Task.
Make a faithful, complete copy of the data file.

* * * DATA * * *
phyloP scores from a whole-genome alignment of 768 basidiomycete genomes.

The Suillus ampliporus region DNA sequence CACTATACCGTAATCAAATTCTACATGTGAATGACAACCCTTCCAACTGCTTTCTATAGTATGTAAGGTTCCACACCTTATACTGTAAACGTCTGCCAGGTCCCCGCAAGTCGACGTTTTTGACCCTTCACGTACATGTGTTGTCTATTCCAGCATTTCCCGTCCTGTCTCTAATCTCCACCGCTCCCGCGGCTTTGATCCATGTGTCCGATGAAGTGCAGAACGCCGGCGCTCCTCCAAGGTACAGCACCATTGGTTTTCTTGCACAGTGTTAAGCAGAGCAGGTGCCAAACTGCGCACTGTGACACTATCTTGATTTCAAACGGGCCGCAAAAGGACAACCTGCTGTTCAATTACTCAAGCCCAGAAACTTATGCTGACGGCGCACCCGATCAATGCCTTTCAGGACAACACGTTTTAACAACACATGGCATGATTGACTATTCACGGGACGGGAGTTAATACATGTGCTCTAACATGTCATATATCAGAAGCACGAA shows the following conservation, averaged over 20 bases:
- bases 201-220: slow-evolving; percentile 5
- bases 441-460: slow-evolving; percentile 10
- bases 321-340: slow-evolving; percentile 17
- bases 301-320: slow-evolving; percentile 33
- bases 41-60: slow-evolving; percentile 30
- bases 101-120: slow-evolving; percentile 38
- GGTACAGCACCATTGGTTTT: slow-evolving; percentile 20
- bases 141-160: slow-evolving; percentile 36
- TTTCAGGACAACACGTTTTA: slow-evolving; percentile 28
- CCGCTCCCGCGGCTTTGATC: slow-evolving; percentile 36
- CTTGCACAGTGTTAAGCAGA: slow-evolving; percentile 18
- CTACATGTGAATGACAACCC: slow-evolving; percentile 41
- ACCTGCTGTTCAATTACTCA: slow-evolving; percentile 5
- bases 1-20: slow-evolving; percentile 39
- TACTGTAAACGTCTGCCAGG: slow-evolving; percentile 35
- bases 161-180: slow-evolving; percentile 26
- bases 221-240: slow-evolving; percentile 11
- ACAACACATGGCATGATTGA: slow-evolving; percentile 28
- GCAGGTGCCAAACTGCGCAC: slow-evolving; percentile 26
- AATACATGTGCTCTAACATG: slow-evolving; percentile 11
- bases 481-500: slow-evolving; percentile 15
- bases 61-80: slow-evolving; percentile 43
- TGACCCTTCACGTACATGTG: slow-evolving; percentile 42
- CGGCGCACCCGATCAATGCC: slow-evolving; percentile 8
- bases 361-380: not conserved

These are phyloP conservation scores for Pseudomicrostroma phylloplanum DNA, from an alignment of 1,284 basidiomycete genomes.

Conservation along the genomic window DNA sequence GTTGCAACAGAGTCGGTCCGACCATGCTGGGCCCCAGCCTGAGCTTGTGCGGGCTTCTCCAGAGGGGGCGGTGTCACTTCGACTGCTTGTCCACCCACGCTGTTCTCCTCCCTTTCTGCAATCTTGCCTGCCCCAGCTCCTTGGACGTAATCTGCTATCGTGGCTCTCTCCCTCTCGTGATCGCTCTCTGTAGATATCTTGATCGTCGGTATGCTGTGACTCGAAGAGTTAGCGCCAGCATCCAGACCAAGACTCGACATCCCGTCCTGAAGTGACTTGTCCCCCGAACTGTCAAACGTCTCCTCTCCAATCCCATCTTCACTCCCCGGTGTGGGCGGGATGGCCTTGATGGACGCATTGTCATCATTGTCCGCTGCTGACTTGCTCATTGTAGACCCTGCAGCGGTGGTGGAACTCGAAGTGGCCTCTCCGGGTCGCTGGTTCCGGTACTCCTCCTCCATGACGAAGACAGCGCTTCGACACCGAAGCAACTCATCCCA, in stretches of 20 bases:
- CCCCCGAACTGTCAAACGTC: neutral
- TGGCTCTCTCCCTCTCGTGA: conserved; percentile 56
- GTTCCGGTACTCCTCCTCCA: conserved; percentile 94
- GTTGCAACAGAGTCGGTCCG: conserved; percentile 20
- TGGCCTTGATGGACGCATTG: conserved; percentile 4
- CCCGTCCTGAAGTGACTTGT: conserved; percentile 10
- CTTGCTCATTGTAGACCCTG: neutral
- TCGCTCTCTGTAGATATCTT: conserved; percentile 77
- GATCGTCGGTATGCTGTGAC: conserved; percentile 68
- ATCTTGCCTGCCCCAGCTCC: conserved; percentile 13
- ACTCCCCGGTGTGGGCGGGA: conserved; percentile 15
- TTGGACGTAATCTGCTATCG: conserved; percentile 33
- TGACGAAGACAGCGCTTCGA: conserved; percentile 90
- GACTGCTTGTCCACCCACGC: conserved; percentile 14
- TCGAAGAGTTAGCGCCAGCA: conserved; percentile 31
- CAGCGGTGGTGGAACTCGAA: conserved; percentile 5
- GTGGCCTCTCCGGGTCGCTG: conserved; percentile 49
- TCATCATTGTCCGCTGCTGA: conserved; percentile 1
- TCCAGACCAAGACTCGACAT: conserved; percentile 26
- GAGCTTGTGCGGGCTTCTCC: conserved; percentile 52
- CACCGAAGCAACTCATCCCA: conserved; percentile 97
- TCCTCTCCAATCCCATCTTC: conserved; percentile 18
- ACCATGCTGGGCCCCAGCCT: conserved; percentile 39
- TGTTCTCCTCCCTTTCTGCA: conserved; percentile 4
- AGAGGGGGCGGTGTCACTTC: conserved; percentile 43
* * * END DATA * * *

phyloP scores from a whole-genome alignment of 768 basidiomycete genomes.

The Suillus ampliporus region DNA sequence CACTATACCGTAATCAAATTCTACATGTGAATGACAACCCTTCCAACTGCTTTCTATAGTATGTAAGGTTCCACACCTTATACTGTAAACGTCTGCCAGGTCCCCGCAAGTCGACGTTTTTGACCCTTCACGTACATGTGTTGTCTATTCCAGCATTTCCCGTCCTGTCTCTAATCTCCACCGCTCCCGCGGCTTTGATCCATGTGTCCGATGAAGTGCAGAACGCCGGCGCTCCTCCAAGGTACAGCACCATTGGTTTTCTTGCACAGTGTTAAGCAGAGCAGGTGCCAAACTGCGCACTGTGACACTATCTTGATTTCAAACGGGCCGCAAAAGGACAACCTGCTGTTCAATTACTCAAGCCCAGAAACTTATGCTGACGGCGCACCCGATCAATGCCTTTCAGGACAACACGTTTTAACAACACATGGCATGATTGACTATTCACGGGACGGGAGTTAATACATGTGCTCTAACATGTCATATATCAGAAGCACGAA shows the following conservation, averaged over 20 bases:
- bases 201-220: slow-evolving; percentile 5
- bases 441-460: slow-evolving; percentile 10
- bases 321-340: slow-evolving; percentile 17
- bases 301-320: slow-evolving; percentile 33
- bases 41-60: slow-evolving; percentile 30
- bases 101-120: slow-evolving; percentile 38
- GGTACAGCACCATTGGTTTT: slow-evolving; percentile 20
- bases 141-160: slow-evolving; percentile 36
- TTTCAGGACAACACGTTTTA: slow-evolving; percentile 28
- CCGCTCCCGCGGCTTTGATC: slow-evolving; percentile 36
- CTTGCACAGTGTTAAGCAGA: slow-evolving; percentile 18
- CTACATGTGAATGACAACCC: slow-evolving; percentile 41
- ACCTGCTGTTCAATTACTCA: slow-evolving; percentile 5
- bases 1-20: slow-evolving; percentile 39
- TACTGTAAACGTCTGCCAGG: slow-evolving; percentile 35
- bases 161-180: slow-evolving; percentile 26
- bases 221-240: slow-evolving; percentile 11
- ACAACACATGGCATGATTGA: slow-evolving; percentile 28
- GCAGGTGCCAAACTGCGCAC: slow-evolving; percentile 26
- AATACATGTGCTCTAACATG: slow-evolving; percentile 11
- bases 481-500: slow-evolving; percentile 15
- bases 61-80: slow-evolving; percentile 43
- TGACCCTTCACGTACATGTG: slow-evolving; percentile 42
- CGGCGCACCCGATCAATGCC: slow-evolving; percentile 8
- bases 361-380: not conserved

These are phyloP conservation scores for Pseudomicrostroma phylloplanum DNA, from an alignment of 1,284 basidiomycete genomes.

Conservation along the genomic window DNA sequence GTTGCAACAGAGTCGGTCCGACCATGCTGGGCCCCAGCCTGAGCTTGTGCGGGCTTCTCCAGAGGGGGCGGTGTCACTTCGACTGCTTGTCCACCCACGCTGTTCTCCTCCCTTTCTGCAATCTTGCCTGCCCCAGCTCCTTGGACGTAATCTGCTATCGTGGCTCTCTCCCTCTCGTGATCGCTCTCTGTAGATATCTTGATCGTCGGTATGCTGTGACTCGAAGAGTTAGCGCCAGCATCCAGACCAAGACTCGACATCCCGTCCTGAAGTGACTTGTCCCCCGAACTGTCAAACGTCTCCTCTCCAATCCCATCTTCACTCCCCGGTGTGGGCGGGATGGCCTTGATGGACGCATTGTCATCATTGTCCGCTGCTGACTTGCTCATTGTAGACCCTGCAGCGGTGGTGGAACTCGAAGTGGCCTCTCCGGGTCGCTGGTTCCGGTACTCCTCCTCCATGACGAAGACAGCGCTTCGACACCGAAGCAACTCATCCCA, in stretches of 20 bases:
- CCCCCGAACTGTCAAACGTC: neutral
- TGGCTCTCTCCCTCTCGTGA: conserved; percentile 56
- GTTCCGGTACTCCTCCTCCA: conserved; percentile 94
- GTTGCAACAGAGTCGGTCCG: conserved; percentile 20
- TGGCCTTGATGGACGCATTG: conserved; percentile 4
- CCCGTCCTGAAGTGACTTGT: conserved; percentile 10
- CTTGCTCATTGTAGACCCTG: neutral
- TCGCTCTCTGTAGATATCTT: conserved; percentile 77
- GATCGTCGGTATGCTGTGAC: conserved; percentile 68
- ATCTTGCCTGCCCCAGCTCC: conserved; percentile 13
- ACTCCCCGGTGTGGGCGGGA: conserved; percentile 15
- TTGGACGTAATCTGCTATCG: conserved; percentile 33
- TGACGAAGACAGCGCTTCGA: conserved; percentile 90
- GACTGCTTGTCCACCCACGC: conserved; percentile 14
- TCGAAGAGTTAGCGCCAGCA: conserved; percentile 31
- CAGCGGTGGTGGAACTCGAA: conserved; percentile 5
- GTGGCCTCTCCGGGTCGCTG: conserved; percentile 49
- TCATCATTGTCCGCTGCTGA: conserved; percentile 1
- TCCAGACCAAGACTCGACAT: conserved; percentile 26
- GAGCTTGTGCGGGCTTCTCC: conserved; percentile 52
- CACCGAAGCAACTCATCCCA: conserved; percentile 97
- TCCTCTCCAATCCCATCTTC: conserved; percentile 18
- ACCATGCTGGGCCCCAGCCT: conserved; percentile 39
- TGTTCTCCTCCCTTTCTGCA: conserved; percentile 4
- AGAGGGGGCGGTGTCACTTC: conserved; percentile 43